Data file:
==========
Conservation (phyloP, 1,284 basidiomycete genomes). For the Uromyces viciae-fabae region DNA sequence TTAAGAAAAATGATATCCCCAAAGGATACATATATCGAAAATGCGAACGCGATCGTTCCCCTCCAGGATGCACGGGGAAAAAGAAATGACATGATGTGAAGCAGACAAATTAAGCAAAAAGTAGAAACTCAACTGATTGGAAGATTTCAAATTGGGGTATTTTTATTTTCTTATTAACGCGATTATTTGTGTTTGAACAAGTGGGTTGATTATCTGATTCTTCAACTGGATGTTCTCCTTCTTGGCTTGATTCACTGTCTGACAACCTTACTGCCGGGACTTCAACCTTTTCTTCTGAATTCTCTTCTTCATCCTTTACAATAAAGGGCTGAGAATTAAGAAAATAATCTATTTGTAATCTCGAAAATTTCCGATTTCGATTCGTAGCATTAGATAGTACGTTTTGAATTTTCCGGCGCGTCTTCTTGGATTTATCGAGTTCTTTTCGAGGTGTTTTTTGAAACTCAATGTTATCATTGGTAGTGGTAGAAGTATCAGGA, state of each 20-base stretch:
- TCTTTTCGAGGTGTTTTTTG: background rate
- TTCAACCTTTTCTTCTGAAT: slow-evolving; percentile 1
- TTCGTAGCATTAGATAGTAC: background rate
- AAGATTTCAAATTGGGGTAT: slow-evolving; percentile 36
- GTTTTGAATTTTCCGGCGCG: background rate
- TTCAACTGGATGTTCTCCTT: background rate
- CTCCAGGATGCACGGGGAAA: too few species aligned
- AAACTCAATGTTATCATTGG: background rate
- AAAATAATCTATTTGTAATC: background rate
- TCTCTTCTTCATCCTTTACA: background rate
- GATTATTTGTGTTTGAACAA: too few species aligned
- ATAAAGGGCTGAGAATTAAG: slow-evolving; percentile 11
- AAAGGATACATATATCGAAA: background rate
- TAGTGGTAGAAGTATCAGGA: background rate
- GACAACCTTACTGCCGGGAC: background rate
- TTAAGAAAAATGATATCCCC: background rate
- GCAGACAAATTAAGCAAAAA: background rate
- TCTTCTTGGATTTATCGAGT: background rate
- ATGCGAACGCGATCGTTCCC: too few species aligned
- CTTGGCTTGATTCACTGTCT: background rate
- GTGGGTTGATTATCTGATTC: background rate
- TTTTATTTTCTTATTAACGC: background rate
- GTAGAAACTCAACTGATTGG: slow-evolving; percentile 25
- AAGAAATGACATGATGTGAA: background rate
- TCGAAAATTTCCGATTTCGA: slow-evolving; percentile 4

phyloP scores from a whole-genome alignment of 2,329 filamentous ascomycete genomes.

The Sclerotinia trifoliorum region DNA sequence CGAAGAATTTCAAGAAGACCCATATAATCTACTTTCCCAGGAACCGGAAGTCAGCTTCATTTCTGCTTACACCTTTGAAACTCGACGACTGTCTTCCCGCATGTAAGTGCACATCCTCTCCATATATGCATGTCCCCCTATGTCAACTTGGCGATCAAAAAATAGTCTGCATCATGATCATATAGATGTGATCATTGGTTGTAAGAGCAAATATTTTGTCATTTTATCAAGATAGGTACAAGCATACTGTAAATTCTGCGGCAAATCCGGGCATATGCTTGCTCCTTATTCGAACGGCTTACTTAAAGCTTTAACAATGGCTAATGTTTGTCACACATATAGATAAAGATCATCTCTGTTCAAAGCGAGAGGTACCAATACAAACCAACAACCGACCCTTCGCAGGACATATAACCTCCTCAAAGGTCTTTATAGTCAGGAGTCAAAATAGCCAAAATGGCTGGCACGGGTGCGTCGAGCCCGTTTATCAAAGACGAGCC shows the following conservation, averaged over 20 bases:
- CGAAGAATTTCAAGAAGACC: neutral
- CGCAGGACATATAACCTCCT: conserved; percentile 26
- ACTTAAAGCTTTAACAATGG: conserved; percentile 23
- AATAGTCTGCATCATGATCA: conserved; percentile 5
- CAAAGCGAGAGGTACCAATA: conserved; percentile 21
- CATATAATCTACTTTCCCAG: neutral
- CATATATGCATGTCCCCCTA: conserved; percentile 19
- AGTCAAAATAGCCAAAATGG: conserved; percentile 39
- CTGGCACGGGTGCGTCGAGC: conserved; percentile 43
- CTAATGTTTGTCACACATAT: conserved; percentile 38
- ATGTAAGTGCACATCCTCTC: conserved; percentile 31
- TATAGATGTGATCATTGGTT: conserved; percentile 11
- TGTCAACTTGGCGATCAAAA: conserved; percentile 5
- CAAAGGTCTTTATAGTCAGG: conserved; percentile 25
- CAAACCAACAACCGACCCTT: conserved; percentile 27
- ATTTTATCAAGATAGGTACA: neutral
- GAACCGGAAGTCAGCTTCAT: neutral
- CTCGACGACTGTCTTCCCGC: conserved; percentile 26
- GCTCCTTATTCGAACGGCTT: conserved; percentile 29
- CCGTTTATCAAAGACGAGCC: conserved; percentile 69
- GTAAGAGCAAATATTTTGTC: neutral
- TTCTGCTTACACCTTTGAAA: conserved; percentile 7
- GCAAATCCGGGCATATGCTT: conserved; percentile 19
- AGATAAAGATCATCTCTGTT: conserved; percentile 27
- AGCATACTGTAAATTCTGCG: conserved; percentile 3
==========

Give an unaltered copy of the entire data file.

Conservation (phyloP, 1,284 basidiomycete genomes). For the Uromyces viciae-fabae region DNA sequence TTAAGAAAAATGATATCCCCAAAGGATACATATATCGAAAATGCGAACGCGATCGTTCCCCTCCAGGATGCACGGGGAAAAAGAAATGACATGATGTGAAGCAGACAAATTAAGCAAAAAGTAGAAACTCAACTGATTGGAAGATTTCAAATTGGGGTATTTTTATTTTCTTATTAACGCGATTATTTGTGTTTGAACAAGTGGGTTGATTATCTGATTCTTCAACTGGATGTTCTCCTTCTTGGCTTGATTCACTGTCTGACAACCTTACTGCCGGGACTTCAACCTTTTCTTCTGAATTCTCTTCTTCATCCTTTACAATAAAGGGCTGAGAATTAAGAAAATAATCTATTTGTAATCTCGAAAATTTCCGATTTCGATTCGTAGCATTAGATAGTACGTTTTGAATTTTCCGGCGCGTCTTCTTGGATTTATCGAGTTCTTTTCGAGGTGTTTTTTGAAACTCAATGTTATCATTGGTAGTGGTAGAAGTATCAGGA, state of each 20-base stretch:
- TCTTTTCGAGGTGTTTTTTG: background rate
- TTCAACCTTTTCTTCTGAAT: slow-evolving; percentile 1
- TTCGTAGCATTAGATAGTAC: background rate
- AAGATTTCAAATTGGGGTAT: slow-evolving; percentile 36
- GTTTTGAATTTTCCGGCGCG: background rate
- TTCAACTGGATGTTCTCCTT: background rate
- CTCCAGGATGCACGGGGAAA: too few species aligned
- AAACTCAATGTTATCATTGG: background rate
- AAAATAATCTATTTGTAATC: background rate
- TCTCTTCTTCATCCTTTACA: background rate
- GATTATTTGTGTTTGAACAA: too few species aligned
- ATAAAGGGCTGAGAATTAAG: slow-evolving; percentile 11
- AAAGGATACATATATCGAAA: background rate
- TAGTGGTAGAAGTATCAGGA: background rate
- GACAACCTTACTGCCGGGAC: background rate
- TTAAGAAAAATGATATCCCC: background rate
- GCAGACAAATTAAGCAAAAA: background rate
- TCTTCTTGGATTTATCGAGT: background rate
- ATGCGAACGCGATCGTTCCC: too few species aligned
- CTTGGCTTGATTCACTGTCT: background rate
- GTGGGTTGATTATCTGATTC: background rate
- TTTTATTTTCTTATTAACGC: background rate
- GTAGAAACTCAACTGATTGG: slow-evolving; percentile 25
- AAGAAATGACATGATGTGAA: background rate
- TCGAAAATTTCCGATTTCGA: slow-evolving; percentile 4

phyloP scores from a whole-genome alignment of 2,329 filamentous ascomycete genomes.

The Sclerotinia trifoliorum region DNA sequence CGAAGAATTTCAAGAAGACCCATATAATCTACTTTCCCAGGAACCGGAAGTCAGCTTCATTTCTGCTTACACCTTTGAAACTCGACGACTGTCTTCCCGCATGTAAGTGCACATCCTCTCCATATATGCATGTCCCCCTATGTCAACTTGGCGATCAAAAAATAGTCTGCATCATGATCATATAGATGTGATCATTGGTTGTAAGAGCAAATATTTTGTCATTTTATCAAGATAGGTACAAGCATACTGTAAATTCTGCGGCAAATCCGGGCATATGCTTGCTCCTTATTCGAACGGCTTACTTAAAGCTTTAACAATGGCTAATGTTTGTCACACATATAGATAAAGATCATCTCTGTTCAAAGCGAGAGGTACCAATACAAACCAACAACCGACCCTTCGCAGGACATATAACCTCCTCAAAGGTCTTTATAGTCAGGAGTCAAAATAGCCAAAATGGCTGGCACGGGTGCGTCGAGCCCGTTTATCAAAGACGAGCC shows the following conservation, averaged over 20 bases:
- CGAAGAATTTCAAGAAGACC: neutral
- CGCAGGACATATAACCTCCT: conserved; percentile 26
- ACTTAAAGCTTTAACAATGG: conserved; percentile 23
- AATAGTCTGCATCATGATCA: conserved; percentile 5
- CAAAGCGAGAGGTACCAATA: conserved; percentile 21
- CATATAATCTACTTTCCCAG: neutral
- CATATATGCATGTCCCCCTA: conserved; percentile 19
- AGTCAAAATAGCCAAAATGG: conserved; percentile 39
- CTGGCACGGGTGCGTCGAGC: conserved; percentile 43
- CTAATGTTTGTCACACATAT: conserved; percentile 38
- ATGTAAGTGCACATCCTCTC: conserved; percentile 31
- TATAGATGTGATCATTGGTT: conserved; percentile 11
- TGTCAACTTGGCGATCAAAA: conserved; percentile 5
- CAAAGGTCTTTATAGTCAGG: conserved; percentile 25
- CAAACCAACAACCGACCCTT: conserved; percentile 27
- ATTTTATCAAGATAGGTACA: neutral
- GAACCGGAAGTCAGCTTCAT: neutral
- CTCGACGACTGTCTTCCCGC: conserved; percentile 26
- GCTCCTTATTCGAACGGCTT: conserved; percentile 29
- CCGTTTATCAAAGACGAGCC: conserved; percentile 69
- GTAAGAGCAAATATTTTGTC: neutral
- TTCTGCTTACACCTTTGAAA: conserved; percentile 7
- GCAAATCCGGGCATATGCTT: conserved; percentile 19
- AGATAAAGATCATCTCTGTT: conserved; percentile 27
- AGCATACTGTAAATTCTGCG: conserved; percentile 3